To facilitate the implementation of the “Legislative Principles on Climate Change”, it is important to develop a better understanding of existing climate change-related laws to learn lessons and benefit from the experience of others. With this in mind, in 2010 GLOBE partnered with the Grantham Research Institute on Climate Change and the Environment at the London School of Economics to survey international climate change legislation. The 1st GLOBE Climate Legislation Study (Townshend et al. 2010) examined climate-related legislation in 16 of the major economies. The 2nd GLOBE Climate Legislation Study, published in December 2011, was expanded to include Australia, and covered progress in 2011.

The aims of the studies are twofold. First, to support legislators advancing climate-related legislation by providing a detailed summary of existing legislation across the major economies that would enable them to identify gaps best practice, and help peer-to-peer learning. And second, to document and highlight the broad progress on climate change legislation at the domestic level in both industrialised and developing countries to provide positive momentum to the international negotiations.

Parliaments considering climate-related legislation benefit from the experience of others. For example, Australia’s Clean Energy Act and South Korea’s emissions trading legislation draw on the experience, and lessons learned, from the EU’s emissions trading system. Mexico’s General Law on Climate Change, the most significant advance of 2012, draws on the experience of the UK, EU and others. Brazilian, Indonesian, Mexican and Congolese legislators have been sharing knowledge of forest-related legislation – via the GLOBE Legislators’ Forest Initiative – to ensure maximum consistency and to learn lessons from each other’s experience. And in January 2012 the team drafting China’s climate change law made a study visit to London and Brussels, hosted by GLOBE International, to learn from the experience of the UK and the EU to inform the development of their national law.

This report, the 3rd GLOBE Climate Legislation Study, has been expanded further to cover 33 countries, including many developing countries. It includes 17 of the top 20 emitters of greenhouse gases (GHGs) and 24 of the top 50, representing over 85% of global emissions.

Importantly, this third study coincides with the launch of the new GLOBE Climate Legislation Initiative (GCLI), a new policy process to support the advance of climate change legislation in 33 countries. The GCLI will run alongside the international negotiations under the Durban Platform with the aim of helping to build the foundations and political conditions that enable an international agreement to be reached.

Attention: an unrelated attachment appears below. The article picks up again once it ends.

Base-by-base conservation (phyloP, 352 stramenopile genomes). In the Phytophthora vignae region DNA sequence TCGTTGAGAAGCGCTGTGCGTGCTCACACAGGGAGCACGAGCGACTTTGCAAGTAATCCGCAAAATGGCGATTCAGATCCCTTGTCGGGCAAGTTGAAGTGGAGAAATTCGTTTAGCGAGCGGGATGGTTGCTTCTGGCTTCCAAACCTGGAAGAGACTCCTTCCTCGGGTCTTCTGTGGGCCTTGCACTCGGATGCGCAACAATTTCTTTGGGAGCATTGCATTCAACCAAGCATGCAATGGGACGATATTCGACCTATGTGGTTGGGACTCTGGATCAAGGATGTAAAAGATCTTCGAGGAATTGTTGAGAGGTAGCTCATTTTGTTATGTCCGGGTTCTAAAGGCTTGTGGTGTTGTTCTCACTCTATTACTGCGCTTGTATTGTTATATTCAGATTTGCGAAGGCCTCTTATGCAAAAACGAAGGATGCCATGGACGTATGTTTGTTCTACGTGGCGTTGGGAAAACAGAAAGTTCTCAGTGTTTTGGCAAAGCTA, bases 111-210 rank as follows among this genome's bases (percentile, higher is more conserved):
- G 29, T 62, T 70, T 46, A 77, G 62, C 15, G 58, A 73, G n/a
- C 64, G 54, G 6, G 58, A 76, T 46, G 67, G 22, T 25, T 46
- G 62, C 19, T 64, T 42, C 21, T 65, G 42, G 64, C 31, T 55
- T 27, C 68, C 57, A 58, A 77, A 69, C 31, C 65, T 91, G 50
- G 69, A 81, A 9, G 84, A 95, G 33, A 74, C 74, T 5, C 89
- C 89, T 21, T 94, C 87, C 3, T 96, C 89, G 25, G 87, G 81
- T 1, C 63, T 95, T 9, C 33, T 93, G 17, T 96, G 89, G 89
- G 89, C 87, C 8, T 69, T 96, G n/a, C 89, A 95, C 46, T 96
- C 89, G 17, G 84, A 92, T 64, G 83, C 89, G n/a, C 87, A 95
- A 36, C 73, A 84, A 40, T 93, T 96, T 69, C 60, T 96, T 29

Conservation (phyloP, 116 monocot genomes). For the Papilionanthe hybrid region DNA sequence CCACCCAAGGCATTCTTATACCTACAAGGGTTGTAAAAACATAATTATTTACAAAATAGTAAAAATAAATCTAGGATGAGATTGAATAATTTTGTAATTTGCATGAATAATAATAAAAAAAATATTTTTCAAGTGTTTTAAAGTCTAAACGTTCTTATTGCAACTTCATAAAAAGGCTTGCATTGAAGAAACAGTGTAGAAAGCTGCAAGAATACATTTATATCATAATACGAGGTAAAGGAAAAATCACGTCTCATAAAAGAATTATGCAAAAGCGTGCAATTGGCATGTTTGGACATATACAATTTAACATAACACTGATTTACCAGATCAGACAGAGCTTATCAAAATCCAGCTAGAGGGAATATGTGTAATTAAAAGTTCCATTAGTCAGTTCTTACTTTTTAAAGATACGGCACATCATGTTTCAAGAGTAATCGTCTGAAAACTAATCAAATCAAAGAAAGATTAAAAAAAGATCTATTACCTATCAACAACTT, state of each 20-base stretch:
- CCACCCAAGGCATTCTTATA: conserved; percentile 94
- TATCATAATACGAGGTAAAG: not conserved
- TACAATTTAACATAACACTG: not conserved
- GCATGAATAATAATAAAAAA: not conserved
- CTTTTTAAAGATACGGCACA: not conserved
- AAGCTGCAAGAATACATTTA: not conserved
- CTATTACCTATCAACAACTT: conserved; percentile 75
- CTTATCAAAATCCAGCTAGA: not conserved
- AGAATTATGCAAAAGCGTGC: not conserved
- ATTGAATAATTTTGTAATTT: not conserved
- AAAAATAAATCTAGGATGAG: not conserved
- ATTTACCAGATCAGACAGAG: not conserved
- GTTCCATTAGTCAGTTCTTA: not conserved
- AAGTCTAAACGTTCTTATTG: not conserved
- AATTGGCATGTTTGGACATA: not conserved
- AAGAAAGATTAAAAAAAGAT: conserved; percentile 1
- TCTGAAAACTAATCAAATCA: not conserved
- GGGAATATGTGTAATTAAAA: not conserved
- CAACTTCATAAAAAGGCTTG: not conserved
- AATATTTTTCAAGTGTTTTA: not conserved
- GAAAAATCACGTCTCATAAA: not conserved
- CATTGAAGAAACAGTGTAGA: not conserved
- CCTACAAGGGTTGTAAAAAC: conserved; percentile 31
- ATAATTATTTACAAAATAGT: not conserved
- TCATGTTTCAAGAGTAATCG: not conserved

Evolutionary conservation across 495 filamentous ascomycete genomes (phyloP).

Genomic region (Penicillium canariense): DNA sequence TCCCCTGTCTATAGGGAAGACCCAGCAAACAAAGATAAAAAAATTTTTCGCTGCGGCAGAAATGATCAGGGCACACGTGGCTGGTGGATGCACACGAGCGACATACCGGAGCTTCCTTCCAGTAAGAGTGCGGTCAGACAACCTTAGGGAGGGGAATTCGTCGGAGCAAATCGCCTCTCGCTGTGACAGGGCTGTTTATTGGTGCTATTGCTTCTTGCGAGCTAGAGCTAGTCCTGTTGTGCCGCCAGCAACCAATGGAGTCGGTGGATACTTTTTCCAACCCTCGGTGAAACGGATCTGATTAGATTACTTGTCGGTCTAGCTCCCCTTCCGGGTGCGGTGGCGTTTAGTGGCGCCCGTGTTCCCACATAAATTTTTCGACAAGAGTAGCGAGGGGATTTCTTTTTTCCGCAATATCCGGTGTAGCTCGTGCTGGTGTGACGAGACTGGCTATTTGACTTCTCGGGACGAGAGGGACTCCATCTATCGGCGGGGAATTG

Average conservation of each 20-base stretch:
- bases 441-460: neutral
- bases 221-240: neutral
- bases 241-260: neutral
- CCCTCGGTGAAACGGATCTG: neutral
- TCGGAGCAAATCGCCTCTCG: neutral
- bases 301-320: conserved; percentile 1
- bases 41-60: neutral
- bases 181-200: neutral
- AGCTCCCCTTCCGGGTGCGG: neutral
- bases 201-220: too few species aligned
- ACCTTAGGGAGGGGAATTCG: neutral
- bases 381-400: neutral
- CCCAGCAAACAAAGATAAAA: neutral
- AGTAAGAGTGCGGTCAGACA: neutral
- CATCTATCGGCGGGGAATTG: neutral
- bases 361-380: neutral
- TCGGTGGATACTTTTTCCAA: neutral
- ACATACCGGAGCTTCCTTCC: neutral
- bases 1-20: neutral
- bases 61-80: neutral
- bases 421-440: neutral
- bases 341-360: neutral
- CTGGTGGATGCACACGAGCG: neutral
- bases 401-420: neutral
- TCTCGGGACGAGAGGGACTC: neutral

This study will provide a baseline from which progress can be measured. GLOBE International and its members strongly believe that legislative action at the national level is a fundamental prerequisite to achieving the ultimate goal of the UN Framework Convention on Climate Change – the stabilisation of GHG concen-trations in the atmosphere at a level that would prevent dangerous anthropogenic interference with the climate system.


Progress in 2012

This section, progress in 2012, summarises the major changes to the legislative picture in 2012, up to and including those in November. 

It includes laws, regulations, policies or decrees as per the definition of legislation used in this study. In addition we review major legislative or regulatory proposals that have a reasonable chance of entering into law or being approved by governments.

2012 has been another tough year for the global economy. The continuing debt crisis in the Eurozone, together with economic stagnation in many other developed countries, has created a difficult environment in which to advance legislation on climate change. Kick-starting economic growth has been a priority.

The transformation of energy infrastructure is one of the key requirements to reduce GHG emissions in developed countries. However, it is capital intensive and in many cases will result in a short-term rise in energy costs. Some governments have therefore postponed or scaled back planned investment in long-term infrastructure in favour of short-term measures to keep energy costs low and stimulate growth, irrespective of the carbon impact. This somewhat negative picture contrasts with the progress in developing countries. Many of these are enjoying healthy growth rates while simultaneously developing the legislative and regulatory frameworks to measure and manage GHG emissions.

Moreover, many developing countries are working to improve their resilience to climate impacts as an integral part of ensuring long-term sustainable growth. Overall, we report substantial legislative progress in 18 of the 33 study countries and limited developments in 14. For the first time we report negative progress in one country. Detailed chapters on each country’s climate change-related legislation can be found in the Country by Country sections.

Progress in 2012:

Go to the summary of progress in 2012 in developed countries

Go to the summary of progress in 2012 in developing countries

Read Flagship Legislation and Assessment of Progress in 2012